Skip to main content
Collection, Preservation and Display of Old Lawn Mowers

qualcast concorde electric?

Ey up,

Today, I just acquired 2 nice old hand mowers to restore when I get the chance. a Folbate J2 10" and a greens monitor 12" so they're going to benefit from my skilled love and care.

besides this, the chap that turned up with them, said... "Would this be of use"

"This" being the grass box of the old 12" qualcast blue concorde mowers. Now thn, for those not familiar with this, the old concorde was a compact cylinder mower with a small electric motor, plastic rear roller and ront rollers and a tin grass box at the front. the design gets interesting with regards the handle. it's just 1 square beam going up to a plastic hand grip and trigger.

A challenge...

I'd like to find one of these strange little beauties. I remember these by feel from my younger days.  I quite miss that design and would like to find one, either with or without box, preferably in working order to showcase in the workshop or maybe even use or restore to pass on to someone who has a small garden I manage for them now and again.

cheers.

ed

wristpin Fri, 16/11/2012

I'm afraid that I don't share your entheusiam for the dreaded concord!

However it has to be acknoledged that they were made in their thousands (millions??) and actually worked quite well.

The problem was that owners expected them to be repaired on the cheap as well and it just didn't work that way! People used to bring them into us to be "sharpened" but actually the three bladed cutting cylinder was bent to B*****y !!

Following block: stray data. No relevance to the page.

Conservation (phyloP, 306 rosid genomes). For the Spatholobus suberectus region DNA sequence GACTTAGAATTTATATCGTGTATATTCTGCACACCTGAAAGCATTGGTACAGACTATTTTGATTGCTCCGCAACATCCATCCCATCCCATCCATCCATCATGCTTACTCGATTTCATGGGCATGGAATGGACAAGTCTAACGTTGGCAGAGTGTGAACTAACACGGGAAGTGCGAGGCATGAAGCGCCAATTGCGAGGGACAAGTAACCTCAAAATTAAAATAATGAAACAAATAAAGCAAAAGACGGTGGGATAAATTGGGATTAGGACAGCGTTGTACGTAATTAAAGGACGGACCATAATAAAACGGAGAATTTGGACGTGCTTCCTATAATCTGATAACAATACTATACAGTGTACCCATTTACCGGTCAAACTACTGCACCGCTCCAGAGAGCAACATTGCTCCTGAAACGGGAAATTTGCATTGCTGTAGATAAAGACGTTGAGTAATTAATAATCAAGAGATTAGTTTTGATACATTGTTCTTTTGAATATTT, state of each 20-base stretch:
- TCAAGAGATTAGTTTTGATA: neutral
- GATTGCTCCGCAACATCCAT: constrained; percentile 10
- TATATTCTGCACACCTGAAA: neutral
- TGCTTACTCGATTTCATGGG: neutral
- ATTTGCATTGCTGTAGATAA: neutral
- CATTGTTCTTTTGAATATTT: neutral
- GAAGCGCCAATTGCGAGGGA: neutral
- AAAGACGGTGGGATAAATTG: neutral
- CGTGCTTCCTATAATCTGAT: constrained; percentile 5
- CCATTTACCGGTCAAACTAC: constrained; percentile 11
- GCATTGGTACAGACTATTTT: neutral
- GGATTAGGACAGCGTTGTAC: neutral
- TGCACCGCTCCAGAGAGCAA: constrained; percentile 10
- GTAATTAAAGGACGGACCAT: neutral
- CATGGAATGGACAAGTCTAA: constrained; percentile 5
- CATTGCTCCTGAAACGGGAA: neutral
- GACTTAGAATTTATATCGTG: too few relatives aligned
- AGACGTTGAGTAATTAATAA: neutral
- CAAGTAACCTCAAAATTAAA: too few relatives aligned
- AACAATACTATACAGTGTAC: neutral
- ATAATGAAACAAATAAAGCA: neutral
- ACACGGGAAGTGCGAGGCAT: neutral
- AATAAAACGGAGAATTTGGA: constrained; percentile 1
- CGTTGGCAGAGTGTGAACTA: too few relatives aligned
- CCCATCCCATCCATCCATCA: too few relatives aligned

If a workshop had a small cylinder grinder such as the Garfitts Speedy 18 or maybe even an Atterton and Ellis Dual this may not have presented too much of a problem but for us setting up a Concord cylinder on a machine capable of grinding 36 inch Mastiff and Dennis cylinders it was a nightmare.If the ginding wheel was 2/3 worn it would't reach the blades and we had to put spacers under the head and tail stocks to lift the cylinder to within reach!

Our way round it was a plentiful supply of "Swap" cylinders for immediate use and a grinding session for all the removed cylinders when feeling brave  - same for bottom blade assemblies.

Where did these "Swap" cylinders come from - well, on one visit to a local static home Park to collect their triple for service  I picked up three put out for the refuse collection! Cables cut off for extension leads and cylinders and bottom blades for "Swaps". At one point we had a stock of over ten "Swap" cylinders, straightened, painted and sharpened, ready to go.